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According to this page on the website Changing Minds,

When the superior Jin cavalry were attacking, the inferior Song troops scattered black beans on the ground which the cavalry horses stopped to eat, making the mounted force a sitting duck.

I assume this refers to a battle during the Jin-Song wars (1125 to 1234) but I have been unable to find another reference. On the one hand, it seems improbable that (presumably) well-trained cavalry horses (presumably) during a charge would be distracted so easily (compare beans to some brutally effective means such as the Caltrop mentioned in this SE: History post), so perhaps the beans were used in conjunction with something else.

The same Changing Minds page also refers to Pang Tong advising Cao Cao to chain ships together to combat seasickness, and this I have been able to find a another source for, although it appears in a romanticized version of historical events. The page also has a reference to Russian tactics used against Napoleon and Hitler so at least some of the contents of this page haven't just been made up.

Were black beans used to distract the Jin cavalry horses or is this another example of romanticized history? If this did actually happen, which battle is being referred to?

  • 1
    The page's reference to Russian tactics makes no sense - mud and winter cannot coexist, as freezing temperatures will harden the earth. Napoleon and Hitler both faced the mud in autumn, and the Grande Armee didn't even stay long enough to face winter. – SPavel Dec 28 '17 at 14:40
  • I see your point but I think it's just poorly phrased - mud, then winter. True, Napoleon was on the retreat by October but they still faced wintery conditions though, again, the Changing Minds site is a little careless in its phrasing. – Lars Bosteen Dec 28 '17 at 15:11
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Not sure if anyone will read this, but...

From Baidu (https://baike.baidu.com/item/连环计/5842#ref_[2]_5340118):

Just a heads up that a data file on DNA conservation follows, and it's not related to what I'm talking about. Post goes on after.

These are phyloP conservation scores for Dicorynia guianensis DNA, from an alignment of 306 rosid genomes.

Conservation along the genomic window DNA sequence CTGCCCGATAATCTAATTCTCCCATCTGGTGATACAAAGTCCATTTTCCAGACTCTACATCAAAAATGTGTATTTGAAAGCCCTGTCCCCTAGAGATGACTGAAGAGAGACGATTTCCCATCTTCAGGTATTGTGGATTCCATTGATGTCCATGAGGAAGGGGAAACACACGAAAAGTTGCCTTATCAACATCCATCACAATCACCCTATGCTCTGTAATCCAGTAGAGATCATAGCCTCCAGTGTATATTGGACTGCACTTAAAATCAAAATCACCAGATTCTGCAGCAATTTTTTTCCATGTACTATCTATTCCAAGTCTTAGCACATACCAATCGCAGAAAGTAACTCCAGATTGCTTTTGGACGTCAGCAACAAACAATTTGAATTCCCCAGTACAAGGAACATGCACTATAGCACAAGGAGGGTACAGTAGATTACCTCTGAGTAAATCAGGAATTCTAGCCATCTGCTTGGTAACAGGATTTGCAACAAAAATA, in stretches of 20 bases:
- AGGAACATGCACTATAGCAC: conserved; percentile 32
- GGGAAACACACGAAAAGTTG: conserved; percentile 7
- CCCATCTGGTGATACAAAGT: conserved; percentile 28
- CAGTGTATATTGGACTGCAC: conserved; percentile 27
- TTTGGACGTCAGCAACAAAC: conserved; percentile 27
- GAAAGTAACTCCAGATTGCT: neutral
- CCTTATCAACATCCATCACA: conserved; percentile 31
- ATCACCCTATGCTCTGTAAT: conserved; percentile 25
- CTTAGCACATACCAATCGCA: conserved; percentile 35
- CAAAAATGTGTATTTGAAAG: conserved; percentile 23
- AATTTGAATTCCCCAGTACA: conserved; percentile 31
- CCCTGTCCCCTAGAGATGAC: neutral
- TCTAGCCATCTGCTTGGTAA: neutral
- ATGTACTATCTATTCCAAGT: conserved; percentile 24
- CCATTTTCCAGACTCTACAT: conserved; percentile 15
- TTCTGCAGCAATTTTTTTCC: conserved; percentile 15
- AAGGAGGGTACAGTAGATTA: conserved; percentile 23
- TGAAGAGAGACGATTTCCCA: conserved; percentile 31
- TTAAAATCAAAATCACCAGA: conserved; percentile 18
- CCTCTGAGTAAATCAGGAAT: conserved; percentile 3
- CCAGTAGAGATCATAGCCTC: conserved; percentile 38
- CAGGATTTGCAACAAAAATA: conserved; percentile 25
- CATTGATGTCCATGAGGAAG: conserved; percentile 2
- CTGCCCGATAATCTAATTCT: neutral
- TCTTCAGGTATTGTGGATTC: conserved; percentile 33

1.毕再遇连环计

“Bi Zaiyu Uses Chain Stratagems”

宋代将领毕再遇就曾经运用连环计,打过漂亮的仗。他分析金人强悍,骑兵尤其勇猛,如果对面交战往往造成重大伤亡。

“The Song Dynasty general Bi Zaiyu once used a Chain Stratagem to fight a flawless battle. He realized that the Jins were fierce, especially mounted troops, and that fighting them head-on would result in great injury or death.”

所以他用兵主张抓住敌人的重大弱点,设法钳制敌人,寻找良好的战机。

“So he advocated for seizing the enemy’s biggest weakness, attempted to clamp down on the enemy, and looked for the best opportunity to fight.”

一次又与金兵遭遇,他命令部队不得与敌正面交锋,可采取游击流动战术。敌人前进,他就令队伍后撤,等敌人刚刚安顿下来,他又下令出击,等金兵全力反击时,他又率队伍跑得无影无踪。就这样,退退进进,打打停停,把金兵搞得疲惫不堪。金兵想打又打不着,想摆又摆不脱。

“Once, in an counter with Jin troops, he commanded that none of his divisons could fight the enemy head-on, instead adopting guerrilla and mobile tactics. Once the enemy advanced, he ordered his ranks to retreat, waited for the enemy to settle, then ordered an attack. Once the Jin troops attempted to repel the attack, he once again ordered his troops to disappear without a trace. In this manner, retreating and advancing, fighting and stopping, were the Jin troops worn down. The Jins could not fight even if they wanted to, and could not move freely.”

到夜晚,金军人困马乏,正准备回营休息。毕再遇准备了许多用香料煮好的黑豆,偷偷地撒在阵地上。然后,又突然袭击金军。金军无奈,只得尽力反击。那毕再遇的部队与金军战不几时,又全部败退。